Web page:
YouTube has announced sweeping changes in response to the $170 million Federal Trade Commission (FTC) settlement over alleged violations of the Children’s Online Privacy Protection Act (COPPA) which are likely to make it much harder for family-friendly channels to grow and earn income.
In a blog post, YouTube said it will be making four main changes:
- Data from anyone watching “children’s content” on YouTube will be treated as coming from a child, regardless of the age of the user.
- Personalized ads will stop running on “content made for kids.”
- Features like comments and notifications will no longer be available on “videos made for kids.”
- Creators will have to identify “content made for kids” and YouTube will also use machine learning to find videos in this category.
YouTube doesn’t specify how its machine learning will identify “content made for kids,” “videos made for kids,” or “children’s content.” The lack of clarity means that all kinds of family-friendly channels or channels that produce content that contains some kids themes could have their personalized ads, comments, and notifications removed as a result of these changes, even if the content isn’t made for children.
For example, gaming channels that feature Fortnite, Minecraft, and other games that are popular with kids could be hit by these changes, even if their target audience is gamers of all ages. Family vlogging channels could also be impacted by these changes, even if their target audience is moms.
YouTube offers little in the way of solutions for creators who may be impacted by these changes and simply tells them that they have four months to get ready before announcing that YouTube will be spending $100 million on what appears to be its own original kids content:
“We know these changes will have a significant business impact on family and kids creators who have been building both wonderful content and thriving businesses, so we've worked to give impacted creators four months to adjust before changes take effect on YouTube. We recognize this won’t be easy for some creators and are committed to working with them through this transition and providing resources to help them better understand these changes.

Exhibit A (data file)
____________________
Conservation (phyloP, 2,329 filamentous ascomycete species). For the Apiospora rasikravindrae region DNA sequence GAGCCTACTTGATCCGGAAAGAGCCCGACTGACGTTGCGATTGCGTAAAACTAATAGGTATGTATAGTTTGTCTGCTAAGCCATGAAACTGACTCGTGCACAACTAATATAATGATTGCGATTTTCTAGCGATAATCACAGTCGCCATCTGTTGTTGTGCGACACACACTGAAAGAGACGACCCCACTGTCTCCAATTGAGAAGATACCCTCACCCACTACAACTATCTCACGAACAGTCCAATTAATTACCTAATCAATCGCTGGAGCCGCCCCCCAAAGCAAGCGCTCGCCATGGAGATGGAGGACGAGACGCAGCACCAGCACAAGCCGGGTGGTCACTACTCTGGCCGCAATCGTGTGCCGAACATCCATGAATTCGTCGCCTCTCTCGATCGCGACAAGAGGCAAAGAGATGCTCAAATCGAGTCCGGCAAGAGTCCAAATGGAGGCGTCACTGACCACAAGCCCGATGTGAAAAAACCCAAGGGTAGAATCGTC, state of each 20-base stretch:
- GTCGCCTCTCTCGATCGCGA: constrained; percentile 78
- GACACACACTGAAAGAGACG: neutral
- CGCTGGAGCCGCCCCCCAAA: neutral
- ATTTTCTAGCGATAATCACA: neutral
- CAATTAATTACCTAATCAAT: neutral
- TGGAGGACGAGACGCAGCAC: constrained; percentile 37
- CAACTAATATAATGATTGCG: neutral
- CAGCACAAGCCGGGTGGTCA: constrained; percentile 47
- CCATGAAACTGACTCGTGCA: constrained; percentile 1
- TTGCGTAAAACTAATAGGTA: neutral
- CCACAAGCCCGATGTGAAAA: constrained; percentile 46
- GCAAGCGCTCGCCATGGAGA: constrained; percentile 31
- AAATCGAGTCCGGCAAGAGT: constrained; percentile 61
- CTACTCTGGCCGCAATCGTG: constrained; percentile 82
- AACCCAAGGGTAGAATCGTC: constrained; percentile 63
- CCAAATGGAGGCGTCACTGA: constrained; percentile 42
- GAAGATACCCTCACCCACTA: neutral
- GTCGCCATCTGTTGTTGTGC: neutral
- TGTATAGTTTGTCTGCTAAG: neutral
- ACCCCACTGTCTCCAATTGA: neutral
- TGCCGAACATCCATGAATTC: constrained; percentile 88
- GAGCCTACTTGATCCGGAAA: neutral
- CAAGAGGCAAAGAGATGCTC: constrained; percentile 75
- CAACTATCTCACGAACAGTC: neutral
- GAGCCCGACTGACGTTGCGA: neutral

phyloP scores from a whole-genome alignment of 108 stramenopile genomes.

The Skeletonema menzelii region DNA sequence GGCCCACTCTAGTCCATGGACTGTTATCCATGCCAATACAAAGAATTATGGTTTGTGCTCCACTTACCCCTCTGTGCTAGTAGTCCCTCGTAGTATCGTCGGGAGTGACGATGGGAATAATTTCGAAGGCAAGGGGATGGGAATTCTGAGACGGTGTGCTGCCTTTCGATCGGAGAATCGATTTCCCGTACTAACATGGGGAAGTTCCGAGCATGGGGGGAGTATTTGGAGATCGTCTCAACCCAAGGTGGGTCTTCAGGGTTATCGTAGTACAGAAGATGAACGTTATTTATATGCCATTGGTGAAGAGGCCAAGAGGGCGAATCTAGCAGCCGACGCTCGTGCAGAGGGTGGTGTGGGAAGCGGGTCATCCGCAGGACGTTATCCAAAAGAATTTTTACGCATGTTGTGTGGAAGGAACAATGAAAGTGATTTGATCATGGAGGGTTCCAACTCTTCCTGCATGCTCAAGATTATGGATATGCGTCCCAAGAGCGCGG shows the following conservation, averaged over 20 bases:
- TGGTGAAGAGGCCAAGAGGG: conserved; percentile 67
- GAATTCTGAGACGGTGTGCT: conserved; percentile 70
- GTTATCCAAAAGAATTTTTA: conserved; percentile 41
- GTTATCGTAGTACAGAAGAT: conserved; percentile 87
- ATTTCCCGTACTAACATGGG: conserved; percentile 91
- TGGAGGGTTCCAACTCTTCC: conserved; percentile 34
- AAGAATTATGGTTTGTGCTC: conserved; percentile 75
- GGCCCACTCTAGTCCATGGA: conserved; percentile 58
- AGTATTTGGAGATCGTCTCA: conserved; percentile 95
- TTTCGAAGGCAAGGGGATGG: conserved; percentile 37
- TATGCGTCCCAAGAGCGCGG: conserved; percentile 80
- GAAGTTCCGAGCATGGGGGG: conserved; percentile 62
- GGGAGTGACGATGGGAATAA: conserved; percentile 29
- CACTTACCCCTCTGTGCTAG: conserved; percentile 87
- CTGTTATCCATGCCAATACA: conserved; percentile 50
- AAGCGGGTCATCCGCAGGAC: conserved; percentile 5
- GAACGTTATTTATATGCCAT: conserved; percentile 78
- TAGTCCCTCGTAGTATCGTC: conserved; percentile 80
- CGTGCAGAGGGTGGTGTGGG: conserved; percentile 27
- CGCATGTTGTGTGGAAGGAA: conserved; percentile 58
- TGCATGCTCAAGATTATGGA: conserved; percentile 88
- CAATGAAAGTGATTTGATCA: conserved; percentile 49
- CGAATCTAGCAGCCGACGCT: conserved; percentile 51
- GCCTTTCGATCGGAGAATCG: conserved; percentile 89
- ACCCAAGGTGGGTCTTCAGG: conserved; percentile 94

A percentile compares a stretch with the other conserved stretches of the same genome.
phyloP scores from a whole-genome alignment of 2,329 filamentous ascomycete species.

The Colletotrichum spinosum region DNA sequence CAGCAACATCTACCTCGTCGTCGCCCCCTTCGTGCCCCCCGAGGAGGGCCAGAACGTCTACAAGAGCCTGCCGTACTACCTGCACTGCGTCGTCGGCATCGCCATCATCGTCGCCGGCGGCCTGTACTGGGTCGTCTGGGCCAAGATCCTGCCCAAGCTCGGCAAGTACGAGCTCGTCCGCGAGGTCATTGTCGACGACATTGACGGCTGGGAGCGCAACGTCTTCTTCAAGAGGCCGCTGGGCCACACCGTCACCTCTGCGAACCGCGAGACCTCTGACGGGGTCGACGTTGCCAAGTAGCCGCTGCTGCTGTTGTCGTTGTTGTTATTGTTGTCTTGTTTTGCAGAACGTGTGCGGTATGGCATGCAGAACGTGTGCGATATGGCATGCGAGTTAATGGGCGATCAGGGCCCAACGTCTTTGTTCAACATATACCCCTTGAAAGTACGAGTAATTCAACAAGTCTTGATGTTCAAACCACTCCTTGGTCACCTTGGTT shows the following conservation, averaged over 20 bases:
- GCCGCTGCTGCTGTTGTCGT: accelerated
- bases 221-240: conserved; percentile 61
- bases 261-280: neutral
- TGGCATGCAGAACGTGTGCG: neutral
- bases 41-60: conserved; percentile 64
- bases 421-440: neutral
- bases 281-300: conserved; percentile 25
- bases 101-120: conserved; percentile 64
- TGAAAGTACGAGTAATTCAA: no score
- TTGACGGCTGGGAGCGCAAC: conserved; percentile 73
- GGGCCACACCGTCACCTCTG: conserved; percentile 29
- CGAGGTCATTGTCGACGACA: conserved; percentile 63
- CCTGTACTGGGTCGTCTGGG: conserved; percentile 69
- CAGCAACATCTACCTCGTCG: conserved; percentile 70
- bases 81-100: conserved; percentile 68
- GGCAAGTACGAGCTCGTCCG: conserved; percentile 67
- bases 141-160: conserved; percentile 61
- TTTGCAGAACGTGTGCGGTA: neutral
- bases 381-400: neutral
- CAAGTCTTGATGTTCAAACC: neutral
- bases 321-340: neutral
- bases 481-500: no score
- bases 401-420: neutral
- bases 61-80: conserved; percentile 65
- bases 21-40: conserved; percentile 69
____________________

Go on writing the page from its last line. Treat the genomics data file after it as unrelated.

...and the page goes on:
We are also going to continue investing in the future of quality kids, family and educational content. We are establishing a $100 million fund, disbursed over three years, dedicated to the creation of thoughtful, original children’s content on YouTube and YouTube Kids globally.”
The impact of these changes is likely to be significant for creators who will have no way to notify their followers of new content or engage with their audience if YouTube’s machine learning decides that a video is directed at children.
In addition to the changes made by YouTube, the Director of the FTC’s Bureau of Consumer Protection Andrew Smith has said that creators who don’t correctly label their content as “child-directed” could be held liable for COPPA violations:
“We would have strong penalties in future cases against content creators and channel owners, as well — particularly when we would have a situation where the channel owner was specifically asked ‘are you child-directed?,’ and the channel owner said ‘No.’”
Smith’s statements raise similar concerns around the lack of clarity when classifying kids’ content. For example, a gaming channel which targets gamers of all ages and says that their content isn’t child-directed could be hit with a COPPA penalty if the FTC decides some of the games they play are “child-directed.”
The wider impact of these changes is that YouTube is now making it harder for all channels to grow on the platform, regardless of whether their content is deemed to be for kids.
Earlier this week, YouTube released statistics showing that the number of videos and channels it removed for “hate speech” in Q2 2019 increased 5x. YouTube’s “hate speech” rules often unfairly impact historical content, independent journalism, and other types of content that are aimed at adults. YouTube also suggested that the rate of removals for “hate speech” will increase in the coming months.
The overall result is that channels which produce content for adults are increasingly at risk of having their content deleted, demonetized, or suppressed for violating YouTube’s “hate speech” rules while channels that produce “content for kids” will have personalized ads, comments, and notifications stripped away.
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